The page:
Chair Alasdair MacLeod says: “These results cover the period that included the Level 4 COVID-19 lockdown, when all but the cargo the Government deemed ‘essential’ reduced sharply. With the gradual lifting of restrictions, we have seen a recovery in cargo volumes flowing across our wharves since the lockdown, albeit not to the levels we anticipated prior to the lockdown.

“These disruptions have weighed on our earnings for both the three-month and nine-month periods. Meanwhile continued uncertainty about the medium-term impact of the pandemic and month-to-month volatility in trade flows continue to pose challenges to accurately assessing the outlook for the future.

“Despite this uncertainty, Napier Port and the broader region is weathering the pandemic relatively well. We expect the primary sector cargo that underpins our business and the prosperity of the region to continue to flow across our wharves and, over the long-term, grow. We continue to invest to support that long-term growth and our customers.”

Chief Executive Todd Dawson says: “As we signalled in May, the 2020 financial year is emerging as a year of two halves, with the first largely in line with forecasts we set at the time of our 2019 initial public offer and the second seeing the COVID-19 disruption to trading and the resulting softening in our financial performance.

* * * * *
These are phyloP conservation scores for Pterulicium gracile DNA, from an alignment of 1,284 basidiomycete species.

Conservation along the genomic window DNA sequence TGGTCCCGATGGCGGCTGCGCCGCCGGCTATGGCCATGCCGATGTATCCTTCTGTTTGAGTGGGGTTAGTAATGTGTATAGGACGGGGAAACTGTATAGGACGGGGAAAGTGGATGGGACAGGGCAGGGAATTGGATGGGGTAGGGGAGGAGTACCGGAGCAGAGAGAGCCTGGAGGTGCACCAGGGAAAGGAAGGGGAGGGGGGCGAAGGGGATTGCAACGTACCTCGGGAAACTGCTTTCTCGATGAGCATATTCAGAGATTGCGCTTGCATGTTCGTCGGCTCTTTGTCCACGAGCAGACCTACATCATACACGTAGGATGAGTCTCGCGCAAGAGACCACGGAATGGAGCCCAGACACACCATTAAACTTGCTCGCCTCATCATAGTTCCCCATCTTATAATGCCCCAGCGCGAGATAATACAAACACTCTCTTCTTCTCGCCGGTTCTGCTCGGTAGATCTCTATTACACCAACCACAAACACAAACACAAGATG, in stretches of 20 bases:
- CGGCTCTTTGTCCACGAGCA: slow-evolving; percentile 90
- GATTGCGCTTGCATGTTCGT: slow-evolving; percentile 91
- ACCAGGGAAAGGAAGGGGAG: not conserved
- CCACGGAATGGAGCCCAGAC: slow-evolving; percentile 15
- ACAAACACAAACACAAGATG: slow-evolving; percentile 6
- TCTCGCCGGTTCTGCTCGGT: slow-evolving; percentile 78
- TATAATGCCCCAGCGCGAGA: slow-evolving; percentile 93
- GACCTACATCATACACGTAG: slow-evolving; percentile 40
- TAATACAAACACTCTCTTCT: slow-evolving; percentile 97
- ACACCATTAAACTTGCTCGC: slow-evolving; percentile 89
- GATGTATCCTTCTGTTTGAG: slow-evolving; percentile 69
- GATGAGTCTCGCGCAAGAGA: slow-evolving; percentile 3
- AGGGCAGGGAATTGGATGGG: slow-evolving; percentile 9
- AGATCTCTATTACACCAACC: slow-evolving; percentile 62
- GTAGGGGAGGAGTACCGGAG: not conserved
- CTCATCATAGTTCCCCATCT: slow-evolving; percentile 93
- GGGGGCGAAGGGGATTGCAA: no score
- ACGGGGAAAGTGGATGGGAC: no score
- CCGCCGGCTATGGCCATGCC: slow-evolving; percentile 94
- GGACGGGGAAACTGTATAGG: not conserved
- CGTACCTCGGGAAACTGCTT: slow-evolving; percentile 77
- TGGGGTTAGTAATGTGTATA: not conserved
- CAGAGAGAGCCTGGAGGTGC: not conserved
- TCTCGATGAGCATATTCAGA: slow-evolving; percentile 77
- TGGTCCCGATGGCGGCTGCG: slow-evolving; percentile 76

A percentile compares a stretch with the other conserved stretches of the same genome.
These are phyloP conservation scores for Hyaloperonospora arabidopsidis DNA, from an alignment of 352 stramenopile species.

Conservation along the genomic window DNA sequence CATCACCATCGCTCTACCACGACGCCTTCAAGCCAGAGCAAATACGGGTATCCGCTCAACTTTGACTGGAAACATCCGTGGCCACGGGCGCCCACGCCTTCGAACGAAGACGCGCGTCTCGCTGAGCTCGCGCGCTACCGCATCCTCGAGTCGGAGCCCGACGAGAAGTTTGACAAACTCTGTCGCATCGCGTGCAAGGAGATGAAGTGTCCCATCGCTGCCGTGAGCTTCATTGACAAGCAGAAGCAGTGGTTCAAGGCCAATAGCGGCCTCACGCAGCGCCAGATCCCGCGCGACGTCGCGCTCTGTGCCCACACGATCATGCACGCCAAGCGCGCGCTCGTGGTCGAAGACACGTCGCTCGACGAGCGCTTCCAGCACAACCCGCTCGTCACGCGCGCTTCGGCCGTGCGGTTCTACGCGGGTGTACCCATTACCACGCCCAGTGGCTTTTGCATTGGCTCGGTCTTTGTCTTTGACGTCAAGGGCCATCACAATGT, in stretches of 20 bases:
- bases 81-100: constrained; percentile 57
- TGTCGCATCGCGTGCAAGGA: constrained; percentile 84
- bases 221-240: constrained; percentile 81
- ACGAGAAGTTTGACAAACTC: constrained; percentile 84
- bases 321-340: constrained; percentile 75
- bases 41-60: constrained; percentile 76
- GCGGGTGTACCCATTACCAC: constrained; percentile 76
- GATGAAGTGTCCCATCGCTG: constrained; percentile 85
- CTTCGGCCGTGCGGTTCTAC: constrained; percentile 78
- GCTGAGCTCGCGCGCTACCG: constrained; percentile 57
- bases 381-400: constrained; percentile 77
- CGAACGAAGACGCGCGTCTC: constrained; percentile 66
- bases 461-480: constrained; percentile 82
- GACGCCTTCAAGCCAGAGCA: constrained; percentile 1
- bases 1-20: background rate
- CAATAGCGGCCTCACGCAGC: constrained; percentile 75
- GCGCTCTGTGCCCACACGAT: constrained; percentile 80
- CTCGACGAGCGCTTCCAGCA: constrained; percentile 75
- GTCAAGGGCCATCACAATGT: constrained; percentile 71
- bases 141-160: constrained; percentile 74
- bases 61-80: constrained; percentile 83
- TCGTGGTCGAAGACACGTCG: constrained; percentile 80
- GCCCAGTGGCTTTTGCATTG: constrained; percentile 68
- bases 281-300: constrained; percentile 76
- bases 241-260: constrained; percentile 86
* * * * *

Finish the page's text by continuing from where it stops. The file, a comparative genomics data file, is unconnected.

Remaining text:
“Volumes of key trades since the end of the lock down in April have been volatile, particularly log exports. Major apple packers have reported strong harvests, but, due to the volatility in international markets, our customers are taking longer to clear inventory than prior years. These dynamics have seen Napier Port moving slightly lower volumes of apple and pear containers compared to the same period in the prior year.

“Meat volumes have been steady, while import trades have been in line with last year despite the economic uncertainty. Timber volumes have, mean-while, been solid.

“Napier Port continues to build capability and capacity for the future. The 6 Wharf construction project continues to progress in line with expectations. We are also pleased with progress we have made on other strategic initiatives, including the commissioning of our third tug Kaweka and our second off port container depot in Thames Street, Napier.

“In June we welcomed the Government’s in-principle support to help fund the development of an inland port at Whakatu, which forms part of Napier Port’s future infrastructure masterplan. The Government support potentially offers Napier Port the opportunity to bring forward this development in return for favourable funding terms. The financing package is subject to the agree-ment of terms and Board approval of a business case.